White House: U.S. Will Have 9,800 Troops in Afghanistan After 2014
WASHINGTON (CNN) — President Barack Obama said Tuesday that he wants more than 9,800 U.S. troops to stay in Afghanistan after the end of 2014, with the number cut roughly in half by the end of 2015. By the end of 2016, he said, the military “will draw down to a normal embassy presence in Kabul, with a security assistance component.”
Obama said this year is a “pivotal year” in Afghanistan, saying 2014 will mark the conclusion of the U.S. combat mission there.
“We will bring America’s longest war to a responsible end,” he said.
The announcement offers something to proponents and opponents of a continued U.S. military engagement in Afghanistan after more than a decade of war — the longest in American history.
By the end of Obama’s presidency, the military would transition to a smaller security force involving embassy security operations, according to the official, who spoke on condition of not being identified.
Currently, the United States has 32,000 troops in Afghanistan. Keeping any there beyond the end of 2014 — when Washington and its NATO allies will formally halt any combat operations — depends on Afghanistan signing the security agreement rejected by outgoing President Hamid Karzai, according to the senior administration official.
Two candidates facing each other in next month’s run-off election to choose Karzai’s successor have said they will sign the security pact.
In a background call with journalists before Obama’s announcement, senior administration officials said the intention was to show continued international support for Afghanistan as it transitions to its new elected government.
Some NATO forces would join U.S. troops remaining beyond 2014, the officials noted.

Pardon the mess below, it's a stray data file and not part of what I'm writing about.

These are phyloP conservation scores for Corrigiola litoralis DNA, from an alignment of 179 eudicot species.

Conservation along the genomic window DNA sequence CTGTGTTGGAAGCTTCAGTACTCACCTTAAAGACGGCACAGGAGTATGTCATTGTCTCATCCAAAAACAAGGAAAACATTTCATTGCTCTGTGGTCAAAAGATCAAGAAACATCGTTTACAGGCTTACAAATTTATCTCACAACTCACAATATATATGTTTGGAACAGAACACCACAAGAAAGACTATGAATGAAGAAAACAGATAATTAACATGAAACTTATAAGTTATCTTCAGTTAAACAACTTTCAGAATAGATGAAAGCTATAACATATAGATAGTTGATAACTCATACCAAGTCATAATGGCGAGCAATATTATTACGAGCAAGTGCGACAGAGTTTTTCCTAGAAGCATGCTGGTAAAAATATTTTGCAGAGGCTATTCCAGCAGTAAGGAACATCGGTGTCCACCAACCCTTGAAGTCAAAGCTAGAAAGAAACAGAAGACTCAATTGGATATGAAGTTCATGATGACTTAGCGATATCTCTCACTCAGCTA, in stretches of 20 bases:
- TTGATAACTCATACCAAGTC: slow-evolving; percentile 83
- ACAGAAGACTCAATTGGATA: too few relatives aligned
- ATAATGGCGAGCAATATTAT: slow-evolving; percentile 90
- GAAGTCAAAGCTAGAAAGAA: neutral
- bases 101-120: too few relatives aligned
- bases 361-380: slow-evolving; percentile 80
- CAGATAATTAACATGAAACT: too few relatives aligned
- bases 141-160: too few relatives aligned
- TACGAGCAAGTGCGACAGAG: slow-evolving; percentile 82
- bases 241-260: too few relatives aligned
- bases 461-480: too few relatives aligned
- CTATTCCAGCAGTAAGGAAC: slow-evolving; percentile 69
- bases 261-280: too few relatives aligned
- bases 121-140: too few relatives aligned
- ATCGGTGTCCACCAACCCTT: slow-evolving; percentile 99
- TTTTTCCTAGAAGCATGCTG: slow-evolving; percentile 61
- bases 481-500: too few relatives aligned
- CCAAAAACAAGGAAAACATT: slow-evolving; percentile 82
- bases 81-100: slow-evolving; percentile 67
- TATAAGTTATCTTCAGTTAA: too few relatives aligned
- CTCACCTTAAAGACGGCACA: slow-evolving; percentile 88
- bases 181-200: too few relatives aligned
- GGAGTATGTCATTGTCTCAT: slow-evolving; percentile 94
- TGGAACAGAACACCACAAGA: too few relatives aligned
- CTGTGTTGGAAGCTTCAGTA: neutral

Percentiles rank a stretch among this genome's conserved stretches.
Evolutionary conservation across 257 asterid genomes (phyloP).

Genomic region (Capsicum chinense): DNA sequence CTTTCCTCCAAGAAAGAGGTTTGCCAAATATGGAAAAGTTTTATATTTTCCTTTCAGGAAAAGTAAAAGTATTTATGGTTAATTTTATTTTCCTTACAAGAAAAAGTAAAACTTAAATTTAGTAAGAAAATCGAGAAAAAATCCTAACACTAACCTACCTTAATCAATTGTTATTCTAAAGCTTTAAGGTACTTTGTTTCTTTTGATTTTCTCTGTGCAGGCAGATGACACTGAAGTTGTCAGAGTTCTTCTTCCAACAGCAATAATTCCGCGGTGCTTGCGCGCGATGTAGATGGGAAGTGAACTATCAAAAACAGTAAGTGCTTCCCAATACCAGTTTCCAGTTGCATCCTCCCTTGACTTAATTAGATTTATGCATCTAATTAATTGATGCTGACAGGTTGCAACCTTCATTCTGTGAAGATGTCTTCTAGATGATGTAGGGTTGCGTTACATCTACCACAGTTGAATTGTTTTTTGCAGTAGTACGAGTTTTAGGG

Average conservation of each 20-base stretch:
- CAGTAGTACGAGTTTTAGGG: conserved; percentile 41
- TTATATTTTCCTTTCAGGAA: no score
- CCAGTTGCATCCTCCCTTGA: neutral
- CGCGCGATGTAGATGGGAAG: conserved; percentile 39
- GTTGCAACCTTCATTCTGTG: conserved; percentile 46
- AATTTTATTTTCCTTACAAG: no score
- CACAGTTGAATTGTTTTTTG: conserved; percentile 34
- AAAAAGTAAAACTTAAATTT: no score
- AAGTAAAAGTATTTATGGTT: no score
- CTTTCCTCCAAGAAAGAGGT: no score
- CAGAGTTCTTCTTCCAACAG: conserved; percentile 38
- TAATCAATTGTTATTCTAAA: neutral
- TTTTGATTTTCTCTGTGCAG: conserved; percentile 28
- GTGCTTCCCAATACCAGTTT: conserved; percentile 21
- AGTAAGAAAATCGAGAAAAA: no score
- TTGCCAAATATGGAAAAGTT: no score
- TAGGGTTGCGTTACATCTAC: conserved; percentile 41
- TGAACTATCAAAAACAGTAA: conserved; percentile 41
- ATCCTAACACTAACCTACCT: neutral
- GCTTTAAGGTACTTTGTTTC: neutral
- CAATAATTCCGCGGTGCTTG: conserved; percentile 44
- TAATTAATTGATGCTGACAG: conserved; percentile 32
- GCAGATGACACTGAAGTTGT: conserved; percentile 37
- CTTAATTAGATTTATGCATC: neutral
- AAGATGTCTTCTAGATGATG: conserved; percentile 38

The successful first round of voting showed Afghanistan forces now were capable of providing security, the officials said.
Obama’s announcement comes the day before he delivers a foreign policy speech at the U.S. Military Academy at West Point, New York.
According to the officials, Obama will outline a shift in resources permitted by ending the wars in Iraq and Afghanistan in order to increase counter-terrorism assets in Africa and elsewhere.
Until now, Obama’s administration has been reluctant to assign a number to American troop strength in Afghanistan once the combat mission ends. A continuing U.S. mission after that will focus on training and counter-terrorism operations.
Republican leaders reacted to reports of Obama’s planned announcement with encouragement for a continuing mission, but skepticism over the rigid time line.
“I’m pleased the White House met the military’s request for forces in Afghanistan. However, holding this mission to an arbitrary egg-timer doesn’t make a lick of sense strategically,” said Rep. Howard “Buck” McKeon, the California Republican who chairs the House Armed Services Committee.
House Speaker John Boehner, who has pushed for reaching a bilateral security agreement with Afghanistan to keep U.S. troops there, said he welcomed the plans for a continuing mission.
“It has been my long-standing position that input from our commanders about the conditions on the ground should dictate troop decisions, and not an arbitrary number from Washington,” Boehner added in a statement.
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